This week on NOW:
The war is won, but are the toughest battles in Iraq still ahead? NOW reports from Baghdad. It's been nearly two months since President Bush declared major combat operations ended in Iraq, but attacks on British and American troops continue. Just this week, six British soldiers were killed during a shooting rampage in southern Iraq, and at least 19 American soldiers have died in hostile fire since the President’s declaration on May 1. Deb Amos reports from Baghdad on the how the presence of US troops in the war-torn country is perceived both from our own soldiers' perspectives and from those of the Iraqi people.
Bill Moyers sits down with best-selling author Erica Jong to discuss what people today can learn form Ancient Greek poet Sappho. Jong, probably best known for her explicit writing about women’s sexuality in her first novel, FEAR OF FLYING, takes on the erotic poet in her latest work SAPPHO’S LEAP. In the novel, Jong seeks out connections to Sappho’s ancient world and discovers how this poetry rooted in antiquity has transcended time.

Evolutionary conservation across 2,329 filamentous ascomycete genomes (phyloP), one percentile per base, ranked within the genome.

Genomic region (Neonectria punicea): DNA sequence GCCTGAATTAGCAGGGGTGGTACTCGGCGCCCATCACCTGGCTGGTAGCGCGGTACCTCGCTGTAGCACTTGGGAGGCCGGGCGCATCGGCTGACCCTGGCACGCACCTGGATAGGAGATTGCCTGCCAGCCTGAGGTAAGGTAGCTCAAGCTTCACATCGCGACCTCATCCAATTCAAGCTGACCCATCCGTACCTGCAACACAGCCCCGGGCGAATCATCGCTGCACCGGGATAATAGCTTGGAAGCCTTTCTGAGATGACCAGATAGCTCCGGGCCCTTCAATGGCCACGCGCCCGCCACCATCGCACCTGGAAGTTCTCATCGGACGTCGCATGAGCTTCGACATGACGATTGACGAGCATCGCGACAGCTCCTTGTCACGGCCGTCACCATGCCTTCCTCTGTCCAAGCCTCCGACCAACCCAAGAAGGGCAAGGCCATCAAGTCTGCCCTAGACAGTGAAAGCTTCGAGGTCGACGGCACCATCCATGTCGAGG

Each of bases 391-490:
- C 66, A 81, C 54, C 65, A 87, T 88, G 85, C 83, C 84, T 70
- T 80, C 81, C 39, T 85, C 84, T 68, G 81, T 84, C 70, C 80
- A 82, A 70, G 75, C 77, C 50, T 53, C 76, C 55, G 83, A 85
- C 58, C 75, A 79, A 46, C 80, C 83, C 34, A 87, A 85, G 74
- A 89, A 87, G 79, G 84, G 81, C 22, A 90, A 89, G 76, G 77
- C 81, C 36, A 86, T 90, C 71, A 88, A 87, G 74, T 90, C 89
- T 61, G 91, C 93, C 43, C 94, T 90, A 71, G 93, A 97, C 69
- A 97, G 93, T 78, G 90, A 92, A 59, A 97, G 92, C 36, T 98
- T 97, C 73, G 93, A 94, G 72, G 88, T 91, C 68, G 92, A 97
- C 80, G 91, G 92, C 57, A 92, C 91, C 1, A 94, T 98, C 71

Is your pension plan hemorrhaging money? A good pension was once a part of the American Dream, and for generations, traditional, company-sponsored pension plans have been one of the bedrocks of retirement income. But today many Americans may never get the full value of their pension funds. Now, Congress is considering legislation that could relieve companies from having to make good on their commitments to fully fund pensions for their employees. Forty-four million Americans are counting on these pensions to be there when they need them. NOW examines how some companies have used accounting loopholes to avoid fully funding their pension plans, while at the same time go out of their way to ensure the retirement benefits of their top executives.
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